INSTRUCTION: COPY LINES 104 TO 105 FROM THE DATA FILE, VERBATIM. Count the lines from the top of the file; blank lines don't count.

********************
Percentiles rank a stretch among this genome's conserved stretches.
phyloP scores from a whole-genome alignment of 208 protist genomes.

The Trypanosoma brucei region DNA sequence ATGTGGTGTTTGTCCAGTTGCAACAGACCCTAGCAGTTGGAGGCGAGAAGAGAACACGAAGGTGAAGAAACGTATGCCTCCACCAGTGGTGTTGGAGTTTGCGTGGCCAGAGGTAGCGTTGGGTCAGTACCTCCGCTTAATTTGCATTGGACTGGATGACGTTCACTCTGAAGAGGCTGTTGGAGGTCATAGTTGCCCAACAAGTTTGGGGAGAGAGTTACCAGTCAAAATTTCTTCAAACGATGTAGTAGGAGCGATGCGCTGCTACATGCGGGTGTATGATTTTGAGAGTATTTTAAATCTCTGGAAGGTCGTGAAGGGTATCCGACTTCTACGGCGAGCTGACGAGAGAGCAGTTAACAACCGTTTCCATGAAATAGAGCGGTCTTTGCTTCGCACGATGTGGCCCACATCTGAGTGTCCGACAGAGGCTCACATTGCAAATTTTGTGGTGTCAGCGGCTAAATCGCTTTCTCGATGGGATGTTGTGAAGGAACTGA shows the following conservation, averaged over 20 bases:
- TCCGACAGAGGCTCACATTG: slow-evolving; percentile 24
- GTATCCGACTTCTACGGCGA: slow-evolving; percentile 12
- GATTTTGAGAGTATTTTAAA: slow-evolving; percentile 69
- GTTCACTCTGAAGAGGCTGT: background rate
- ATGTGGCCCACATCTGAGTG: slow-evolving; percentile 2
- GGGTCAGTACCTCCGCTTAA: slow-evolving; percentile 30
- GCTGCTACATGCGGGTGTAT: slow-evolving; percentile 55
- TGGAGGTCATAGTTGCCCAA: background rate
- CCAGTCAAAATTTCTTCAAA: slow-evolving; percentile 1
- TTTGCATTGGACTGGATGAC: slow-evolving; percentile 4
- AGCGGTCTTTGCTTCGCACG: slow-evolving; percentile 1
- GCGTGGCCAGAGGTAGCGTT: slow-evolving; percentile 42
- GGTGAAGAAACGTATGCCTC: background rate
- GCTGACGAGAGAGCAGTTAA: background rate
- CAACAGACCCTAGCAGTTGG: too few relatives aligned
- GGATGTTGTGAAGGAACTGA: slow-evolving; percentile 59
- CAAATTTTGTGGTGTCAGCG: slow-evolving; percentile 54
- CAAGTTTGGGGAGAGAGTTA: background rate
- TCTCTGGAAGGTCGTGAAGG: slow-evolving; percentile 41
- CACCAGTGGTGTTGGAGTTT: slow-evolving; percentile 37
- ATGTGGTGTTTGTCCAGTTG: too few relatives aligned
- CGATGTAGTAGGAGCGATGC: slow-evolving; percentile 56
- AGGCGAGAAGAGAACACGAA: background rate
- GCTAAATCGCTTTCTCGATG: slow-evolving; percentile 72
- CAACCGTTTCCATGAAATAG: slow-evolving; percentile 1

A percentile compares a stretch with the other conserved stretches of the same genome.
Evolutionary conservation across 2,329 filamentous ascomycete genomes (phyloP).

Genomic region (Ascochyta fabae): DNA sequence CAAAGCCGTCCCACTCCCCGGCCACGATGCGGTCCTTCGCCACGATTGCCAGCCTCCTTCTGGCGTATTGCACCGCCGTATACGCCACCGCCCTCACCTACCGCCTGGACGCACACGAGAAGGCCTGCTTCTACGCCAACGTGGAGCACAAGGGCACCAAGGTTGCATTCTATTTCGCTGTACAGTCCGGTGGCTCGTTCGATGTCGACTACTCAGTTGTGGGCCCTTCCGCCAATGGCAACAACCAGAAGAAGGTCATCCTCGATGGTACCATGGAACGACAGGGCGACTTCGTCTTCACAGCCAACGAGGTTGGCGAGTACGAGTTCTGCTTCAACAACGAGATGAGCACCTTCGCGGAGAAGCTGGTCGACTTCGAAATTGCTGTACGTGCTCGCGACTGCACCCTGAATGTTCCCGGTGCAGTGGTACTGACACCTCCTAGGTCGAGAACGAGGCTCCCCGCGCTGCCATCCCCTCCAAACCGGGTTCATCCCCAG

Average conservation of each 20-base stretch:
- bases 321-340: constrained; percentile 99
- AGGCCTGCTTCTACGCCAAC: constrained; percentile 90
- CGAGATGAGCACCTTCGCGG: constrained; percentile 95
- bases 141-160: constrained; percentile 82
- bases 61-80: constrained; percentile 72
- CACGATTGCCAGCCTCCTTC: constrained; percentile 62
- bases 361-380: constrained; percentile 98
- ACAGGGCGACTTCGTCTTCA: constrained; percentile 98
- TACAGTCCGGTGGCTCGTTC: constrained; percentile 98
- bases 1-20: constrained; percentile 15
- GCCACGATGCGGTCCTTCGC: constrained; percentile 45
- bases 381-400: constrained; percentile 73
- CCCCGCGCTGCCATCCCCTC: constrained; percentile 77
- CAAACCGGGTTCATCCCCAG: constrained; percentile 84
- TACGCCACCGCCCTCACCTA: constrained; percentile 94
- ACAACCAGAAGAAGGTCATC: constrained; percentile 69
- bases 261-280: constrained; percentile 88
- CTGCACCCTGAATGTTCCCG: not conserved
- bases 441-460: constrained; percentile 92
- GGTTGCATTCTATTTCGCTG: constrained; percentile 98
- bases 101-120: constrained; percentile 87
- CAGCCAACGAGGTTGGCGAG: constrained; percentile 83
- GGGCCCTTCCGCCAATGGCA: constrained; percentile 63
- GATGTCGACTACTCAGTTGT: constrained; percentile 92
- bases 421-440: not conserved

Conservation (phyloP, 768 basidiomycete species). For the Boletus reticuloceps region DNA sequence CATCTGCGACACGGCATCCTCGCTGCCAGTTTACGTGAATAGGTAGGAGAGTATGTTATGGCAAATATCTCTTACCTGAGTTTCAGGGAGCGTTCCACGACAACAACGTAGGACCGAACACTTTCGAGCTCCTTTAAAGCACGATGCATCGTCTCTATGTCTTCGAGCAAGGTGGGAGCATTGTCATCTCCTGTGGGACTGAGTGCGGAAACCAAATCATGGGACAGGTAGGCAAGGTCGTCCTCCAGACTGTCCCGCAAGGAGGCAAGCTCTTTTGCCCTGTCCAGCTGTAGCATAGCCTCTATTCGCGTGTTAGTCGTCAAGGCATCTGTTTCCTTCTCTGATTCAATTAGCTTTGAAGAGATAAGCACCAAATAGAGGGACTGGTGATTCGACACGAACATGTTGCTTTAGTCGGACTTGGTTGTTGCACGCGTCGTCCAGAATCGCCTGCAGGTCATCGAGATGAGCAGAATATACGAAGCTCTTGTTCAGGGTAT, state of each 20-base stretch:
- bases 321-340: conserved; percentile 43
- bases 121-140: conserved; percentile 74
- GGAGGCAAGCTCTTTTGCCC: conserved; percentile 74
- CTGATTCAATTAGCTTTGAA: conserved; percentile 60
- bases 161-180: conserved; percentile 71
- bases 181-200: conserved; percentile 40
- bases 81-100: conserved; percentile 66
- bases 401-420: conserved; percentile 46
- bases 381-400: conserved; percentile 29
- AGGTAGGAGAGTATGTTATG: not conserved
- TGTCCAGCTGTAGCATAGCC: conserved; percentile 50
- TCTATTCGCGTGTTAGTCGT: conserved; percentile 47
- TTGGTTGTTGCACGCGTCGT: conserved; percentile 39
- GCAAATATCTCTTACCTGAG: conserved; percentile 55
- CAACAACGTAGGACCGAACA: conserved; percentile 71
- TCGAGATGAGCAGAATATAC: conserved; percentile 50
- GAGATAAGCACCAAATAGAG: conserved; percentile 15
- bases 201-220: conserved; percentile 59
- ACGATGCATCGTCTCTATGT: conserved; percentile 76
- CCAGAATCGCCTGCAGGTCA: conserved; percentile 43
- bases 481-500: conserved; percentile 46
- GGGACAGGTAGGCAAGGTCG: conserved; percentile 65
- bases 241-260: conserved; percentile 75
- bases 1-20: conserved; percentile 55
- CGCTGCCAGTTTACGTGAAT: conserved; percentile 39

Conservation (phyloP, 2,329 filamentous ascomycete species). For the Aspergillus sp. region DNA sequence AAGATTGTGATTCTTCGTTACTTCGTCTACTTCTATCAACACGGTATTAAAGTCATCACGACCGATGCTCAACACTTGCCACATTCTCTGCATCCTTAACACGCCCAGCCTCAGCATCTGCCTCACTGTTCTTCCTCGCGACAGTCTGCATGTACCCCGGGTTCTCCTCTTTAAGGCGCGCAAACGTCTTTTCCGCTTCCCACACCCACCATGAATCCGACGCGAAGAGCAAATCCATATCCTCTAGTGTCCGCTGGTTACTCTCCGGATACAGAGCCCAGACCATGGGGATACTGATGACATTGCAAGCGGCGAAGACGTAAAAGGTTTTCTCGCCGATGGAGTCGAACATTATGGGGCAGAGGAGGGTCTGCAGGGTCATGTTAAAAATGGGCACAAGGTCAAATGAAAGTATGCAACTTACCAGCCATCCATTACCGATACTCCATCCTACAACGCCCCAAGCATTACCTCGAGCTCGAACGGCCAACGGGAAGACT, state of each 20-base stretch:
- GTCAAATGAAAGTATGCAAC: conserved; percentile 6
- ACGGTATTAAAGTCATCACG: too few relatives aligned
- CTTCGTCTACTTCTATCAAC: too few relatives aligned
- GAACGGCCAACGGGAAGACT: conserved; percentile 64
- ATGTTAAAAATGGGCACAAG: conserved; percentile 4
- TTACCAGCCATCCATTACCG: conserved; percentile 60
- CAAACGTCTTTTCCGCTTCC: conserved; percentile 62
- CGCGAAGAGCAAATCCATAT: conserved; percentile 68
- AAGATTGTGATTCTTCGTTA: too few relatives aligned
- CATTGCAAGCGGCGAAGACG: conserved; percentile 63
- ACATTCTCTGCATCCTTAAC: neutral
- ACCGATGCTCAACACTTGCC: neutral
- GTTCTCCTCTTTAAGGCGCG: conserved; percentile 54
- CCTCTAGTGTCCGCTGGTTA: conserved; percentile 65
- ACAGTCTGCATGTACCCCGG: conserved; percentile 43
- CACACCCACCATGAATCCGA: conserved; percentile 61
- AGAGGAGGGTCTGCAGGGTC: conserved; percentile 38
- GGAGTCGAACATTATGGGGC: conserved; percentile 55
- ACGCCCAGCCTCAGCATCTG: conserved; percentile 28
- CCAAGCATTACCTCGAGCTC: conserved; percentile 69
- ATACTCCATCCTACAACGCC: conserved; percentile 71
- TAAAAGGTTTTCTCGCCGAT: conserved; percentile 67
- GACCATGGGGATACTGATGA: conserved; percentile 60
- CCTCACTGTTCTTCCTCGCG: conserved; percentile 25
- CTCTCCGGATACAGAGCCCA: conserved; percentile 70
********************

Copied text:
- CCAAGCATTACCTCGAGCTC: conserved; percentile 69
- ATACTCCATCCTACAACGCC: conserved; percentile 71